Less than two weeks after the city of Burlington detonated a truly monstrous package of police pay raises, the town of Elon has fired back with its own somewhat more modest increase in police officer compensation.
During a regularly-scheduled town council meeting on Monday, Elon’s town manager Rich Roedner announced that he had taken the initiative to boost the salaries of many of the town’s officers in order to stave off defections to other, better-heeled jurisdictions.
“Where we had been one of the highest paid police departments five or six years ago, we’re now one of the lowest,” Roedner said as he explained the reasons for this administrative-level decision that evening. “We don’t have to be at the top of the heap,” he added. “But we need to be competitive.”
Roedner went on to note that he used revenue from the police department’s lapsed salaries to cover the cost of these raises for the remainder of this fiscal year. He added, however, that these increases may not be enough, in themselves, to stabilize the police department’s turnover, and he suggested a more formal pay study to determine what other measures should be pursued.
In a subsequent interview with The Alamance News, the town manager acknowledged that the department’s surplus payroll funds provided him with over $20,000 to give each officer with a rank of sergeant or lower a $4,000 bump in his or her annual wages. Roedner also conceded that this move came in response to the rather hefty pay raises that police officers have received in other, nearby communities like Burlington and Mebane.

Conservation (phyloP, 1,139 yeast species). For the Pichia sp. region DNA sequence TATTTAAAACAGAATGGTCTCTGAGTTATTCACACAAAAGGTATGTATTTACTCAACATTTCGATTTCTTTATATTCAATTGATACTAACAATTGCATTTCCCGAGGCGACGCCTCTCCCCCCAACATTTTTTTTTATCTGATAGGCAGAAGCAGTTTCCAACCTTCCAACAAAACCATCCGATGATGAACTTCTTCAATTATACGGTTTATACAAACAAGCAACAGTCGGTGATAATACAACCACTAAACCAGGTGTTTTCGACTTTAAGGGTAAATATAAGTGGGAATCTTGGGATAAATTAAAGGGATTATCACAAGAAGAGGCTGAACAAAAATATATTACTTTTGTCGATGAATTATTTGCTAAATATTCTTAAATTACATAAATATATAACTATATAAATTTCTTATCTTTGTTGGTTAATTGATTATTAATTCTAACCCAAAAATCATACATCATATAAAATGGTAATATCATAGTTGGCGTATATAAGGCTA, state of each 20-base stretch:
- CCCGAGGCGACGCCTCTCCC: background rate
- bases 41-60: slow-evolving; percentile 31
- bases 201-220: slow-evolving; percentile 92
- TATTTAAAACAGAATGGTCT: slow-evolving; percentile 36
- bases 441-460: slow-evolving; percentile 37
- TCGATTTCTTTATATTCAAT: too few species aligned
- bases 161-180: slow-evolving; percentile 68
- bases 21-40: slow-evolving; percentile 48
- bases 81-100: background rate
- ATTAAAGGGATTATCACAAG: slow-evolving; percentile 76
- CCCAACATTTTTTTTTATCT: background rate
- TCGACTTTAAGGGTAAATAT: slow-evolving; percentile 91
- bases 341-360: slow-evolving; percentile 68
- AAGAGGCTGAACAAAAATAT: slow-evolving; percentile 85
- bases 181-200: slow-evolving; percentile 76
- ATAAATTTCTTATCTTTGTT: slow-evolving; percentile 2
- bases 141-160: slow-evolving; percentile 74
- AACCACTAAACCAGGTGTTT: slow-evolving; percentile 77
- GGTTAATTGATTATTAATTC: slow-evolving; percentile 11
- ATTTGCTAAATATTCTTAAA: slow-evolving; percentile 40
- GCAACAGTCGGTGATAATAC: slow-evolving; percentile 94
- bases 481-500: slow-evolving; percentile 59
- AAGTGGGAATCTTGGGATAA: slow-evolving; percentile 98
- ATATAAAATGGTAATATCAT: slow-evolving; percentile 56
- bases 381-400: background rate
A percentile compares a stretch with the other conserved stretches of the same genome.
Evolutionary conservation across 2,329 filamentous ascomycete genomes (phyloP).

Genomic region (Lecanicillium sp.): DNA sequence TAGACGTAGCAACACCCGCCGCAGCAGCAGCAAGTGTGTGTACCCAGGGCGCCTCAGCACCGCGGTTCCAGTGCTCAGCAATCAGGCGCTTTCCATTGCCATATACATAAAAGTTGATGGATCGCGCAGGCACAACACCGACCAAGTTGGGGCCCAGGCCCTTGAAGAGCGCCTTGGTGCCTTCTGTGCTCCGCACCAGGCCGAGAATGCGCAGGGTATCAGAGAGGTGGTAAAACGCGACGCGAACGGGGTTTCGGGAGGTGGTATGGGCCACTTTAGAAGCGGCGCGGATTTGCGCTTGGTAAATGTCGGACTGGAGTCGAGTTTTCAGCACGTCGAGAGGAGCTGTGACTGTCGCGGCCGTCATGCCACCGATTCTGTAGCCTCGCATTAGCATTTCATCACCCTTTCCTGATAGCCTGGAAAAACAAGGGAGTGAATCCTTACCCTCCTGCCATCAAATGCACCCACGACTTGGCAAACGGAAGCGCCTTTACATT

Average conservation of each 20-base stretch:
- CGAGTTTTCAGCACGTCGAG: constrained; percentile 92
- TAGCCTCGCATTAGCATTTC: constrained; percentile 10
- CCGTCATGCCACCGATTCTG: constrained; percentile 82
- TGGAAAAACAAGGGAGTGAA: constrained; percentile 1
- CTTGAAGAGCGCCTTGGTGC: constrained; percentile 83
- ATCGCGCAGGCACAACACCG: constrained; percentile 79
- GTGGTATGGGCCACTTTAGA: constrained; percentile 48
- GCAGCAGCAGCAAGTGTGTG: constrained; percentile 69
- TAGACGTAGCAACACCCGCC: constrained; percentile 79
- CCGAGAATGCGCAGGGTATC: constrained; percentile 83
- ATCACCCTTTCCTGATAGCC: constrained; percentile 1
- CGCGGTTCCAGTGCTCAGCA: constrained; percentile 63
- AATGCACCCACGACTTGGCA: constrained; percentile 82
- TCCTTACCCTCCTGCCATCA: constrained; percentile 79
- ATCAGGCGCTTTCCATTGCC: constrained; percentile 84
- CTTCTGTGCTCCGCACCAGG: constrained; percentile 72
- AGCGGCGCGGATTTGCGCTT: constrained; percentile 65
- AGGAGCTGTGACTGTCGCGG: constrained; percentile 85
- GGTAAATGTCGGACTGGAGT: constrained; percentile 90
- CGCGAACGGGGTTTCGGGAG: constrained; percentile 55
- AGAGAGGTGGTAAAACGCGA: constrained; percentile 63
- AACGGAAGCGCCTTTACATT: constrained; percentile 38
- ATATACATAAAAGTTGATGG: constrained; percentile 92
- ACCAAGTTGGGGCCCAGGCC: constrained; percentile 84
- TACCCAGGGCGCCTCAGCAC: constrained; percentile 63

Burlington, in particular, has considerably raised the ante for local law enforcement agencies with the recent decision of its city council to raise the base pay of an entry-level police officer from $46,500 to $55,411 a year – and to give those with “satisfactory” job performance two additional 2-percent raises per annum. Burlington’s city council unanimously adopted these raises on November 15 despite their overall cost, which is expected to reach $2.1 million a year – or the equivalent of about 4 cents on the city’s property tax rate.
Roedner confessed that a small town like Elon can’t realistically expect to compete – dollar for dollar – with larger municipalities that have this sort of financial clout. The town manager noted that, in the past, Elon has still managed to attract and retain enough high-caliber officers thanks to its friendlier, more close-knit institutional culture. He nevertheless added that this non-pecuniary advantage loses some of its sheen when the average salary on Elon’s police force is roughly $6,000 less than at other competing agencies.
“I think we have a pretty good culture here,” he declared. “But for $6,000 [more], they might decide culture isn’t all that important.”
Read the newspaper’s editorial page views on the town manager’s actions: https://alamancenews.com/last-we-heard-town-councils-were-supposed-to-be-in-charge-of-their-towns-spending/